Review of Holy Nomad: The Rugged Road to Joy by Matt Litton
By COYLE NEAL
In many ways, this book is the epitome of modern American Christianity: it is the result of a guy sitting alone in his basement thinking about himself and Jesus (see Chapter 1: “A Nomad in the Basement”). What is the result of his meditation? That we are too attached to material possessions, and should give them up (but not literally) in order to follow the Spiritual Nomad, Jesus. What does it mean to follow Jesus? It means we stop being so attached to worldly things like possessions, image, and reputation and instead care about following Jesus. But what does that mean practically? Well… that’s maybe harder to answer. After all, we don’t want to be too critical, or, you know, like, lay down any rules or anything. You should just follow him. Spiritually.
Okay, so maybe that’s a tad harsh. But by and large the problem with the book is that it—like most 21st century religion—is devoid of any substantial theology. Which isn’t to say that there aren’t important topics raised—I kind of wish that I had blogged through this book a chapter at a time, since each chapter provides good fodder for discussion and reflection. And that is one of the two great strengths of the book: despite being fairly theologically flabby, Holy Nomad does have some kind of intuition of what the important topics are. It touches on (but doesn’t discuss in any depth) sin, redemption, community, the Trinity, and joy, among other topics. The other strength of the book is that it is well written. Matt Litton can string two words together in a way that makes Holy Nomad a quick and smooth read (I did the whole thing in about two and a half hours).
Moreover, I should note that my criticism of the book doesn’t quite extend to the whole thing. Chapters 22 and 23 are slightly better than the rest of the book in terms of having some substance to them—but only slightly, which I’ll discuss at length below.
There’s way too much in this book that needs full and in-depth criticism; but because our editors get cranky when reviews are too long (myself included) I’ll restrain myself to two topics: sin and joy.
The biggest failing of this book is that Litton seems to have functionally no category for sin. In the first 21 chapters of the book, sin seems to have no role in Litton’s thought about the Christian life. Consider his description of the greatest dilemma a “nomad” faces:
The great dilemma of our journey toward the Nomad [Jesus] is finding ourselves caught between two desires: wanting to be known and loved for who we are and wanting to hide behind our clothes, our cars, our smiles, our Facebook profiles, and especially our words. (117)
Apparently, our “great dilemma” in trying to get to Christ is not being sure whether we want to be known or want to hide who we are. This ignores the two facts that 1) Jesus already knows who we are (being omniscient and all); 2) what keeps us from Christ is not ultimately some hand-wringing identity crisis, but rather the moral depravity of each and every one of our hearts. It is sin, not indecision, that keeps us from God.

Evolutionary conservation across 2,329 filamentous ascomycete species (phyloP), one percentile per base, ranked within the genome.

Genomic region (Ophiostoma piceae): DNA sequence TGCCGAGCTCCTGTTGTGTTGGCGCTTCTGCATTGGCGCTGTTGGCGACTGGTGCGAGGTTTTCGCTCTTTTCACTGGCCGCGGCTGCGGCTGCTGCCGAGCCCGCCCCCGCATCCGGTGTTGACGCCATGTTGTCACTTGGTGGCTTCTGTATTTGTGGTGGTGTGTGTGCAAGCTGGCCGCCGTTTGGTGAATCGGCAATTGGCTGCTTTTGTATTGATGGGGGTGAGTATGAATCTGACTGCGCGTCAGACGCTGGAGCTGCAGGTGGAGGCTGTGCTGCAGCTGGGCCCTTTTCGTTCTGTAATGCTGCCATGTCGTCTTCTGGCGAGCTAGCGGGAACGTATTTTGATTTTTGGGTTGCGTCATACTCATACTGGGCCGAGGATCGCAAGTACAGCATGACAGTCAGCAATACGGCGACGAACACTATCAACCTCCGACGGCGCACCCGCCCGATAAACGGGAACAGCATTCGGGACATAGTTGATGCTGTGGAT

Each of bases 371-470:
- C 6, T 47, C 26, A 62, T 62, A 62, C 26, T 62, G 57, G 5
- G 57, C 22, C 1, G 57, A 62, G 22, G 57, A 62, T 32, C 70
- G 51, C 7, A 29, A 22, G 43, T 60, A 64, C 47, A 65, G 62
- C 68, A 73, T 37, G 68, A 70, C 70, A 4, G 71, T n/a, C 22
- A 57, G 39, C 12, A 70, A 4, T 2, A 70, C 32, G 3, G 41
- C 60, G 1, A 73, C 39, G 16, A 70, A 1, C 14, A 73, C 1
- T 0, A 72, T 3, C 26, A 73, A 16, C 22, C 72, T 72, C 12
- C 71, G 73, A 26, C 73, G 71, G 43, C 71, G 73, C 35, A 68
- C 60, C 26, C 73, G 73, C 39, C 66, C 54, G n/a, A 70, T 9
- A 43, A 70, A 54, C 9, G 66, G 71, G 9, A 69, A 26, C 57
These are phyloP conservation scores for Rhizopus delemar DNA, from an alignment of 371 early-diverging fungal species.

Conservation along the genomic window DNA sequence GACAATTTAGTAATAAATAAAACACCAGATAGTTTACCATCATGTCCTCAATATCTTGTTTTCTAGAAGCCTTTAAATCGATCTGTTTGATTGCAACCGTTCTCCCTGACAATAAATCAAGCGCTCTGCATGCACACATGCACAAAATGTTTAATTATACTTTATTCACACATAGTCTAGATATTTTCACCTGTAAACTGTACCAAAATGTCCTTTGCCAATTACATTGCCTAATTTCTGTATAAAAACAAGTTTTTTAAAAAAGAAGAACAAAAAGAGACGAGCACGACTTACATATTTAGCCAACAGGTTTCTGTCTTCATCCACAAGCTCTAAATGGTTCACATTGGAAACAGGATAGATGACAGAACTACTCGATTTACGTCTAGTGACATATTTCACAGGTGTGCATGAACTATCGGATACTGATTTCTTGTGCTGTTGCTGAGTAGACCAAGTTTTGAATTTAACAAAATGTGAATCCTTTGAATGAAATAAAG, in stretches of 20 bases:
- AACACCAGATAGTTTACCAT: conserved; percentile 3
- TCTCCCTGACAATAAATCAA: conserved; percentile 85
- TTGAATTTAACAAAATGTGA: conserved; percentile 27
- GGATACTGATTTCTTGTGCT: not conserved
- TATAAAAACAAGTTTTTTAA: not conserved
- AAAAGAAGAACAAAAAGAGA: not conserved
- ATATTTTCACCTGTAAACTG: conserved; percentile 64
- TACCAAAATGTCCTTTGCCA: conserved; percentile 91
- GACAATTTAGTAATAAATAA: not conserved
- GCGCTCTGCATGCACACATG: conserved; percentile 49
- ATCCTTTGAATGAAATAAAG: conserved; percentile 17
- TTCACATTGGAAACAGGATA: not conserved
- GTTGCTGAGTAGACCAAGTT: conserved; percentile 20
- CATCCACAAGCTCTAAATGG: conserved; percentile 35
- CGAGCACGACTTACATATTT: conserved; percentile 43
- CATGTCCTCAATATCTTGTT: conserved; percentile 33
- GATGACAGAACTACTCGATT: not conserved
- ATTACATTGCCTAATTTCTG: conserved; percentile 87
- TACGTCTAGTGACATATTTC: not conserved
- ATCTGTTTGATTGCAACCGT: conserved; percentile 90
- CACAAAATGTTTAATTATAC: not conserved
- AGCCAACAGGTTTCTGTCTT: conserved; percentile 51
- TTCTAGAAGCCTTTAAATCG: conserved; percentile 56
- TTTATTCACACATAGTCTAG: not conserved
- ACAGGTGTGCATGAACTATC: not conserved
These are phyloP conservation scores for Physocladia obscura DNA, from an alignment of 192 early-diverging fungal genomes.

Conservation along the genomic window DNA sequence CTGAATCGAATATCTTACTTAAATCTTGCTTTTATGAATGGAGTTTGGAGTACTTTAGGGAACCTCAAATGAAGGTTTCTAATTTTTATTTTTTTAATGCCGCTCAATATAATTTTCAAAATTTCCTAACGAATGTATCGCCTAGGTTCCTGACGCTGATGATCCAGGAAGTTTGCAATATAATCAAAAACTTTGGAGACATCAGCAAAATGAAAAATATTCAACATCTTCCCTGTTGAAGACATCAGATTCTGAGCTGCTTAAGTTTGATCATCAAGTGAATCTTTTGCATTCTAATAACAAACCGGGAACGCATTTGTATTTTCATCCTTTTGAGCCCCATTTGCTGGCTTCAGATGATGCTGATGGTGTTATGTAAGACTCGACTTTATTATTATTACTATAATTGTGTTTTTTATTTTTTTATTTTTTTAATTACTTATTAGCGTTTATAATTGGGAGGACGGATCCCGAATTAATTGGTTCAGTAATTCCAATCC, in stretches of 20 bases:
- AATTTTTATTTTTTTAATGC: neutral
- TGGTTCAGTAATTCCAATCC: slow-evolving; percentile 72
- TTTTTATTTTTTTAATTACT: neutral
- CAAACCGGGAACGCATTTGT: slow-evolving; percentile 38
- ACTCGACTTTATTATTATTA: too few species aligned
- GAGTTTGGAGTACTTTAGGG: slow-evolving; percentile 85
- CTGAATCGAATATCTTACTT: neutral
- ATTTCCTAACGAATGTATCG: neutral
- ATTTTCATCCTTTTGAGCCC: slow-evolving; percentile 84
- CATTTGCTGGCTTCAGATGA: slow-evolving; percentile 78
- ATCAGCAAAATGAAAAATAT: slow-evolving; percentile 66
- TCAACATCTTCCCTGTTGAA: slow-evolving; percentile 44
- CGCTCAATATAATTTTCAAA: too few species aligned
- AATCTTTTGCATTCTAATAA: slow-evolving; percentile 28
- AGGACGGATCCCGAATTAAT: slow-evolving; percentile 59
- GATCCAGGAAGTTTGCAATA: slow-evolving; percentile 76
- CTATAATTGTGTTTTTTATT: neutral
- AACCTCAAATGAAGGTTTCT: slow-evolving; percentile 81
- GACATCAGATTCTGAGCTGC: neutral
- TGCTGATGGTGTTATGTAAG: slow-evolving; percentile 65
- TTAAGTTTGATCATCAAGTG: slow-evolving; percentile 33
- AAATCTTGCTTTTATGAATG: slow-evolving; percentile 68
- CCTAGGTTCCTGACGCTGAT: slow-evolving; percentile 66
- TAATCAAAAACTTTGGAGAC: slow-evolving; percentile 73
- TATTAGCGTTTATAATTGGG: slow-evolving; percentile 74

To be fair, in chapter 22 (“Pitfalls of the Journey: Sin and Failure and Moving Forward”), Litton does talk a bit more about sin, even using as examples believers who have done terrible things (Moses, Abraham, et al.). Yet even in this chapter, sin is little more than stumbling on the journey, when “We allow our missteps to immobilize us.” (182) As the epigraph for the chapter says,
A sedentary life is the real sin against the Holy Spirit. Only those thoughts that came by walking have any value. –Frederick Nietzsche (181)
Leaving aside the implication that he gets his definition of sin from one of the most atheistic philosophers in history, Litton seems to have little or no understanding of sin as a deep moral evil. The Biblical view of sin is not that it is merely ‘stumbling’ or even refusing God’s offered help (as Litton suggests on page 188-189). The Biblical view of sin is that it is spitting in God’s face while we trample on His law. Sin is not the means by which we temporarily inconvenience ourselves—it is our hatred of God as expressed by our open rebellion against His just rule. When we sin, we are personally insulting God (Psalm 36:1-4, and throughout the Bible). I suspect that much of the book is so theologically vacant simply because Litton—like so many other Americans—has no category for the full moral horror of our rebellion against God.
This, in turn, means that his view of forgiveness and redemption is likewise small. I’ll say more about this in the section on joy below, but it is important to note even here that the result of ignoring the reality and depth of sin results in a skewed view of forgiveness. Litton concludes his chapter on sin by saying:
The Story of God is the greatest reminder that, unlike us, he is never as concerned with where we have been or what we have done as he is about where we are going… Nomads understand that they are not defined by their shortcomings, their sin, or their failures—only by their willingness to follow. (189)